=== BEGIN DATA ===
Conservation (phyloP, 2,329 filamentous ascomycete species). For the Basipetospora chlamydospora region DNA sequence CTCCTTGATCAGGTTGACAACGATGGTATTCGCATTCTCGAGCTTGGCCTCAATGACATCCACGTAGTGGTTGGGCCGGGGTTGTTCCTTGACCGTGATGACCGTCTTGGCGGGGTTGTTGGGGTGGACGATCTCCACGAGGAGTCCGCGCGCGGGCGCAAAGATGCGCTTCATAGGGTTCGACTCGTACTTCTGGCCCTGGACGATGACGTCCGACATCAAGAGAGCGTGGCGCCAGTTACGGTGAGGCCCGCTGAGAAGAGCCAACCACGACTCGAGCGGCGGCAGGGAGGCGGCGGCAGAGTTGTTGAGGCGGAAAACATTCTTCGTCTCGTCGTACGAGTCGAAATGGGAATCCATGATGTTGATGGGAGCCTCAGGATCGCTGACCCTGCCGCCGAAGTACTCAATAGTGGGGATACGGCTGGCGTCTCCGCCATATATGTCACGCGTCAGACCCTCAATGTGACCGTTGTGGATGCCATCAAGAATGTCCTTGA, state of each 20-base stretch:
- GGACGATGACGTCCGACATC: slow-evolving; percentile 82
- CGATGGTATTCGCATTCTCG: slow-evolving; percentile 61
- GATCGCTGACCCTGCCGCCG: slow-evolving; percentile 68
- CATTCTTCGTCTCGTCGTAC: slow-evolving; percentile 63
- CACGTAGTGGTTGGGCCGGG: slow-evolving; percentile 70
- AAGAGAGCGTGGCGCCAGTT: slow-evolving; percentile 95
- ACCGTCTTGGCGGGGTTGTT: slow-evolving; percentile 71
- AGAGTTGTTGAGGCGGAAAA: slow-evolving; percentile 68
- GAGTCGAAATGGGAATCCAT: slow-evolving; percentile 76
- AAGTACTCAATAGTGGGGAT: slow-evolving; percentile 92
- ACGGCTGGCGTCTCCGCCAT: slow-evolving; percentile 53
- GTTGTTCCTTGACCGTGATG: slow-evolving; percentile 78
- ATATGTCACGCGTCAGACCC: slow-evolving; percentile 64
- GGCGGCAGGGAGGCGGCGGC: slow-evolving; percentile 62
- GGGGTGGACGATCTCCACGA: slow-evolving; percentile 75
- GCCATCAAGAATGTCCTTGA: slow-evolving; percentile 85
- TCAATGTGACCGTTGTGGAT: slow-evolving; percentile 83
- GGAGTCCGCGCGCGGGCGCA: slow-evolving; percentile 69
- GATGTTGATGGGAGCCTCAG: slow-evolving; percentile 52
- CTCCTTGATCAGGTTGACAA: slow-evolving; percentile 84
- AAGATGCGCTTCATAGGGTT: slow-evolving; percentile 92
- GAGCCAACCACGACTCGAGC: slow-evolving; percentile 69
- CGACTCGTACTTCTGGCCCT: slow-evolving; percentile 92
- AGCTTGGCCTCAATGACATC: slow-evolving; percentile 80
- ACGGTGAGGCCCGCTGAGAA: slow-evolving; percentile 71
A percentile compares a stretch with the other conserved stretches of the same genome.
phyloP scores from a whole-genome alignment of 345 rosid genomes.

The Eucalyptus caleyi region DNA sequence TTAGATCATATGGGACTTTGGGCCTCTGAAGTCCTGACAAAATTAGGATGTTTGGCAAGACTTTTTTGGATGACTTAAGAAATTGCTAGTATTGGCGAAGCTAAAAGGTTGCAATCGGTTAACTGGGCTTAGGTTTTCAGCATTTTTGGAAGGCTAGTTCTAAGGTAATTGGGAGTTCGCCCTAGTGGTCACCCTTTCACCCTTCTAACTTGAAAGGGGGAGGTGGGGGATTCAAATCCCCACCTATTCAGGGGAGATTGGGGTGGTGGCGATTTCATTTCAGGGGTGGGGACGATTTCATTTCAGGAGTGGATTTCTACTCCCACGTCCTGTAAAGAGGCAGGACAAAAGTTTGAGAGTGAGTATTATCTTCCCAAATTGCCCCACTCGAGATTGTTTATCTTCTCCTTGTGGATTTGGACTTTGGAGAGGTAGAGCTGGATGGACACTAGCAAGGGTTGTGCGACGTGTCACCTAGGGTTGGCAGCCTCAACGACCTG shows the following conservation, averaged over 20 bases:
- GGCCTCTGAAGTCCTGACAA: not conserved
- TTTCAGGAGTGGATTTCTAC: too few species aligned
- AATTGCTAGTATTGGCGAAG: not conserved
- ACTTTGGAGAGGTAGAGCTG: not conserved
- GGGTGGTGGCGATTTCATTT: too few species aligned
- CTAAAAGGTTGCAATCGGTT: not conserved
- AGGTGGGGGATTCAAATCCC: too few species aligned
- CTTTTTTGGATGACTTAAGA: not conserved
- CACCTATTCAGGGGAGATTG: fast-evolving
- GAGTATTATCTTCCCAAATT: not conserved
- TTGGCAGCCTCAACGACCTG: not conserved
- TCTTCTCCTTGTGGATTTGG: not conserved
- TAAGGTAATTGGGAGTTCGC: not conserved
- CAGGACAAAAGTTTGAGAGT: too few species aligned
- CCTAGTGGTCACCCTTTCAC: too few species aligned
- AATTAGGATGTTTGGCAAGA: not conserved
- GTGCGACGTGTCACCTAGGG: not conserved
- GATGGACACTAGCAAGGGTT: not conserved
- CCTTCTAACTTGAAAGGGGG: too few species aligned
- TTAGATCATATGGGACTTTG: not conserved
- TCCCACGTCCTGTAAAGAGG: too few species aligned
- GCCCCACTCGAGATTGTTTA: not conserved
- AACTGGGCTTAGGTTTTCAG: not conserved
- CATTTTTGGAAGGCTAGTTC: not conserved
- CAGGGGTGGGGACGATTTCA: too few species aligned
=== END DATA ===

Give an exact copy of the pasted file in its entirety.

Conservation (phyloP, 2,329 filamentous ascomycete species). For the Basipetospora chlamydospora region DNA sequence CTCCTTGATCAGGTTGACAACGATGGTATTCGCATTCTCGAGCTTGGCCTCAATGACATCCACGTAGTGGTTGGGCCGGGGTTGTTCCTTGACCGTGATGACCGTCTTGGCGGGGTTGTTGGGGTGGACGATCTCCACGAGGAGTCCGCGCGCGGGCGCAAAGATGCGCTTCATAGGGTTCGACTCGTACTTCTGGCCCTGGACGATGACGTCCGACATCAAGAGAGCGTGGCGCCAGTTACGGTGAGGCCCGCTGAGAAGAGCCAACCACGACTCGAGCGGCGGCAGGGAGGCGGCGGCAGAGTTGTTGAGGCGGAAAACATTCTTCGTCTCGTCGTACGAGTCGAAATGGGAATCCATGATGTTGATGGGAGCCTCAGGATCGCTGACCCTGCCGCCGAAGTACTCAATAGTGGGGATACGGCTGGCGTCTCCGCCATATATGTCACGCGTCAGACCCTCAATGTGACCGTTGTGGATGCCATCAAGAATGTCCTTGA, state of each 20-base stretch:
- GGACGATGACGTCCGACATC: slow-evolving; percentile 82
- CGATGGTATTCGCATTCTCG: slow-evolving; percentile 61
- GATCGCTGACCCTGCCGCCG: slow-evolving; percentile 68
- CATTCTTCGTCTCGTCGTAC: slow-evolving; percentile 63
- CACGTAGTGGTTGGGCCGGG: slow-evolving; percentile 70
- AAGAGAGCGTGGCGCCAGTT: slow-evolving; percentile 95
- ACCGTCTTGGCGGGGTTGTT: slow-evolving; percentile 71
- AGAGTTGTTGAGGCGGAAAA: slow-evolving; percentile 68
- GAGTCGAAATGGGAATCCAT: slow-evolving; percentile 76
- AAGTACTCAATAGTGGGGAT: slow-evolving; percentile 92
- ACGGCTGGCGTCTCCGCCAT: slow-evolving; percentile 53
- GTTGTTCCTTGACCGTGATG: slow-evolving; percentile 78
- ATATGTCACGCGTCAGACCC: slow-evolving; percentile 64
- GGCGGCAGGGAGGCGGCGGC: slow-evolving; percentile 62
- GGGGTGGACGATCTCCACGA: slow-evolving; percentile 75
- GCCATCAAGAATGTCCTTGA: slow-evolving; percentile 85
- TCAATGTGACCGTTGTGGAT: slow-evolving; percentile 83
- GGAGTCCGCGCGCGGGCGCA: slow-evolving; percentile 69
- GATGTTGATGGGAGCCTCAG: slow-evolving; percentile 52
- CTCCTTGATCAGGTTGACAA: slow-evolving; percentile 84
- AAGATGCGCTTCATAGGGTT: slow-evolving; percentile 92
- GAGCCAACCACGACTCGAGC: slow-evolving; percentile 69
- CGACTCGTACTTCTGGCCCT: slow-evolving; percentile 92
- AGCTTGGCCTCAATGACATC: slow-evolving; percentile 80
- ACGGTGAGGCCCGCTGAGAA: slow-evolving; percentile 71
A percentile compares a stretch with the other conserved stretches of the same genome.
phyloP scores from a whole-genome alignment of 345 rosid genomes.

The Eucalyptus caleyi region DNA sequence TTAGATCATATGGGACTTTGGGCCTCTGAAGTCCTGACAAAATTAGGATGTTTGGCAAGACTTTTTTGGATGACTTAAGAAATTGCTAGTATTGGCGAAGCTAAAAGGTTGCAATCGGTTAACTGGGCTTAGGTTTTCAGCATTTTTGGAAGGCTAGTTCTAAGGTAATTGGGAGTTCGCCCTAGTGGTCACCCTTTCACCCTTCTAACTTGAAAGGGGGAGGTGGGGGATTCAAATCCCCACCTATTCAGGGGAGATTGGGGTGGTGGCGATTTCATTTCAGGGGTGGGGACGATTTCATTTCAGGAGTGGATTTCTACTCCCACGTCCTGTAAAGAGGCAGGACAAAAGTTTGAGAGTGAGTATTATCTTCCCAAATTGCCCCACTCGAGATTGTTTATCTTCTCCTTGTGGATTTGGACTTTGGAGAGGTAGAGCTGGATGGACACTAGCAAGGGTTGTGCGACGTGTCACCTAGGGTTGGCAGCCTCAACGACCTG shows the following conservation, averaged over 20 bases:
- GGCCTCTGAAGTCCTGACAA: not conserved
- TTTCAGGAGTGGATTTCTAC: too few species aligned
- AATTGCTAGTATTGGCGAAG: not conserved
- ACTTTGGAGAGGTAGAGCTG: not conserved
- GGGTGGTGGCGATTTCATTT: too few species aligned
- CTAAAAGGTTGCAATCGGTT: not conserved
- AGGTGGGGGATTCAAATCCC: too few species aligned
- CTTTTTTGGATGACTTAAGA: not conserved
- CACCTATTCAGGGGAGATTG: fast-evolving
- GAGTATTATCTTCCCAAATT: not conserved
- TTGGCAGCCTCAACGACCTG: not conserved
- TCTTCTCCTTGTGGATTTGG: not conserved
- TAAGGTAATTGGGAGTTCGC: not conserved
- CAGGACAAAAGTTTGAGAGT: too few species aligned
- CCTAGTGGTCACCCTTTCAC: too few species aligned
- AATTAGGATGTTTGGCAAGA: not conserved
- GTGCGACGTGTCACCTAGGG: not conserved
- GATGGACACTAGCAAGGGTT: not conserved
- CCTTCTAACTTGAAAGGGGG: too few species aligned
- TTAGATCATATGGGACTTTG: not conserved
- TCCCACGTCCTGTAAAGAGG: too few species aligned
- GCCCCACTCGAGATTGTTTA: not conserved
- AACTGGGCTTAGGTTTTCAG: not conserved
- CATTTTTGGAAGGCTAGTTC: not conserved
- CAGGGGTGGGGACGATTTCA: too few species aligned